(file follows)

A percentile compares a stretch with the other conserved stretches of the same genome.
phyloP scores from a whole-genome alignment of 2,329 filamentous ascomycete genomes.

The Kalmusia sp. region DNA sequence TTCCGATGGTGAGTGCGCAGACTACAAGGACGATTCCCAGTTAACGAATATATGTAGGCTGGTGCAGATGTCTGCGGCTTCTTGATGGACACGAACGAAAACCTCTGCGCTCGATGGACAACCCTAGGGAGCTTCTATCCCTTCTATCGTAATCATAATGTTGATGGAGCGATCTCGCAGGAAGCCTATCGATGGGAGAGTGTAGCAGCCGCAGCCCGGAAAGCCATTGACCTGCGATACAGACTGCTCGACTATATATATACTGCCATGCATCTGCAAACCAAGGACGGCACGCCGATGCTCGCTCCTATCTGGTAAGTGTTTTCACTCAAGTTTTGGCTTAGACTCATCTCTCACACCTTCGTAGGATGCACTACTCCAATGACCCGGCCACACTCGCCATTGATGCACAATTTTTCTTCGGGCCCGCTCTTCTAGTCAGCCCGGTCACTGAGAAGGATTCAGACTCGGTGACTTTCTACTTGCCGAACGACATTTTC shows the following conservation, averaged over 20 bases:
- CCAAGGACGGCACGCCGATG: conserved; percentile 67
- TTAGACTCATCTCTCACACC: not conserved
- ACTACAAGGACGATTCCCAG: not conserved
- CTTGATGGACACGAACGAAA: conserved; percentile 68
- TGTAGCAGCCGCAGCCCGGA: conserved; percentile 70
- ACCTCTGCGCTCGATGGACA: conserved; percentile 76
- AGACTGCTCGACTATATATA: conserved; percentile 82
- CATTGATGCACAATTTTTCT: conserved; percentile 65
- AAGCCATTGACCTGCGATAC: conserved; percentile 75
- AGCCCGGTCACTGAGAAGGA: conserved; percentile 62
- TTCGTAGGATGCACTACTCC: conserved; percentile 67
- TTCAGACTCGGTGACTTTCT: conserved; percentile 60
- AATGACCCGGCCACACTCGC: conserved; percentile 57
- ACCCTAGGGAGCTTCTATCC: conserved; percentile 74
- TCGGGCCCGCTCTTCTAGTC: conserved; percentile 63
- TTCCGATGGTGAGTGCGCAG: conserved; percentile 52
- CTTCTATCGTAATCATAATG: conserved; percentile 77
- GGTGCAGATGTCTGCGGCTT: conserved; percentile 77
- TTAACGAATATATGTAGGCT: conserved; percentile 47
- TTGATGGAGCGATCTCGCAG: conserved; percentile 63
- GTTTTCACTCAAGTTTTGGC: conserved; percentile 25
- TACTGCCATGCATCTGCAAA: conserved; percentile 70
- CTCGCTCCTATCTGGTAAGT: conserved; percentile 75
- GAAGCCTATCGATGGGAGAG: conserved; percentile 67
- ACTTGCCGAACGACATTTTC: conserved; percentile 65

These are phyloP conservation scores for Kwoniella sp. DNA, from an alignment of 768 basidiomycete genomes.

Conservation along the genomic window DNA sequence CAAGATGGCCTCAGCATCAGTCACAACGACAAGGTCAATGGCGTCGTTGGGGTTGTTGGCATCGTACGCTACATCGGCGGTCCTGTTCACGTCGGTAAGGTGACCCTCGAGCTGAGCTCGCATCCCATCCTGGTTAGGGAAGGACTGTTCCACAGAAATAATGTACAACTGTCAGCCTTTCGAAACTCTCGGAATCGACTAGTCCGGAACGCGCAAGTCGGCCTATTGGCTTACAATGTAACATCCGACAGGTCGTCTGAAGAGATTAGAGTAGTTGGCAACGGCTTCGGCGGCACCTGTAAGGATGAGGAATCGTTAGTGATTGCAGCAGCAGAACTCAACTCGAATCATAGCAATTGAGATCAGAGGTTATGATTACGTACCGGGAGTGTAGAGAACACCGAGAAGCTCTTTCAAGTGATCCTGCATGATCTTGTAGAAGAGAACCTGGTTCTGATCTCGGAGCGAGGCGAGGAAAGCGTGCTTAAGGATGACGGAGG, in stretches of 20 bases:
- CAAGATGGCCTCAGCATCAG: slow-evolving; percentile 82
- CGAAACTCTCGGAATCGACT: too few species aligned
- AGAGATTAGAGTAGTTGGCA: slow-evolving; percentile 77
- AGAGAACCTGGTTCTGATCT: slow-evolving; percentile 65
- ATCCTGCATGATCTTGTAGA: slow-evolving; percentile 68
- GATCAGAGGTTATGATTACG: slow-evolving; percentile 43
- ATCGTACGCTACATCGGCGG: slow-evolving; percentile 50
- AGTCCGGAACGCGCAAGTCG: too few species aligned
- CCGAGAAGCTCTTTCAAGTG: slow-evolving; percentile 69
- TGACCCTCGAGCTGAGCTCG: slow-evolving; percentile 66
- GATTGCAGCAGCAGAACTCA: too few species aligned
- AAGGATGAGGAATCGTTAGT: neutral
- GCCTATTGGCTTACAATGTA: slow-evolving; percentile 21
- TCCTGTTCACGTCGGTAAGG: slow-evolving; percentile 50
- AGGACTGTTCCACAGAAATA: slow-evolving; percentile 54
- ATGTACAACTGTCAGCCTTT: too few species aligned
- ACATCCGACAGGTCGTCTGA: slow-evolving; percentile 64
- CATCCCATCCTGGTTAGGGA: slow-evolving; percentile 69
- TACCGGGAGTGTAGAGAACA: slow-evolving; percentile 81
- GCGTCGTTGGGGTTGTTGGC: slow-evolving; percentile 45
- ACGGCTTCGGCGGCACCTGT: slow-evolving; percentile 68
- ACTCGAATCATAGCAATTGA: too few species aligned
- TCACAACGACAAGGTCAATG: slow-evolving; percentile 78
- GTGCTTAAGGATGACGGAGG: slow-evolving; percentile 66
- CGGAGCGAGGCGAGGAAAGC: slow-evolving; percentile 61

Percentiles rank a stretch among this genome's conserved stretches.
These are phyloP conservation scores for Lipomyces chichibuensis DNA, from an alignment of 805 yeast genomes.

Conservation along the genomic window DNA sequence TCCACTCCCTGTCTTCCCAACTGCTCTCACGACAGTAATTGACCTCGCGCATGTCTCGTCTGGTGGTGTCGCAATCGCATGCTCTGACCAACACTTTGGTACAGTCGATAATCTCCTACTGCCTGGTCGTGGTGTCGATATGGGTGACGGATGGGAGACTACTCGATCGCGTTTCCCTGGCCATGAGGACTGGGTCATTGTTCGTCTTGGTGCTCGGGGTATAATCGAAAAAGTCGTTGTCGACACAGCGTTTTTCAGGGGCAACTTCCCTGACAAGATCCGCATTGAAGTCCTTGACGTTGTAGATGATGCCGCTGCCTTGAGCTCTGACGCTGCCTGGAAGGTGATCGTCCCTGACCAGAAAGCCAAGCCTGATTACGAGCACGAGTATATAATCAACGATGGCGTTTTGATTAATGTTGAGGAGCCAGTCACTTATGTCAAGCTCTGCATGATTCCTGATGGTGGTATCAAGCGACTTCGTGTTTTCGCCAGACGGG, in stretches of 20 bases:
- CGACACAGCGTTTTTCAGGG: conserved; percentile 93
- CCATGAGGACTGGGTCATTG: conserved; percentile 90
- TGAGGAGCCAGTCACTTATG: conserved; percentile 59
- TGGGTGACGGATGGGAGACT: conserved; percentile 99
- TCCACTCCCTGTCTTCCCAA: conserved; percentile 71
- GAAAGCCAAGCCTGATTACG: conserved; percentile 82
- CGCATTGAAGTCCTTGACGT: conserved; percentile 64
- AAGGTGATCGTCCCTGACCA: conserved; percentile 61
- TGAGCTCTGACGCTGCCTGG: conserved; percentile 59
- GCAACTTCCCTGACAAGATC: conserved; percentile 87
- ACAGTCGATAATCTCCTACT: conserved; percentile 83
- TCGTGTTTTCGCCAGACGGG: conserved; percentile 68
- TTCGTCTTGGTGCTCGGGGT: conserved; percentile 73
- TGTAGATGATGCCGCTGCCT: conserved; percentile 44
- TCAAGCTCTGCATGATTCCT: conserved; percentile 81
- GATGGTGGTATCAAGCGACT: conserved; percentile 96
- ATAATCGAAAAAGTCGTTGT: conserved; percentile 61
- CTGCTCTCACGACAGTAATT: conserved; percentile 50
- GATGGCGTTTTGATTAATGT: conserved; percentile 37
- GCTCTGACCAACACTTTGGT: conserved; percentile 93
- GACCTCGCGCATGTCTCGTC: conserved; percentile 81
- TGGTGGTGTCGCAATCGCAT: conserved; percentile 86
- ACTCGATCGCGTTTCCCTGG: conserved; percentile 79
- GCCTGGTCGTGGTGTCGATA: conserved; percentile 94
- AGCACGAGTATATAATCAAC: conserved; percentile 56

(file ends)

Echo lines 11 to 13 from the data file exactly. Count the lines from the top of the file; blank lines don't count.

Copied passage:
- CATTGATGCACAATTTTTCT: conserved; percentile 65
- AAGCCATTGACCTGCGATAC: conserved; percentile 75
- AGCCCGGTCACTGAGAAGGA: conserved; percentile 62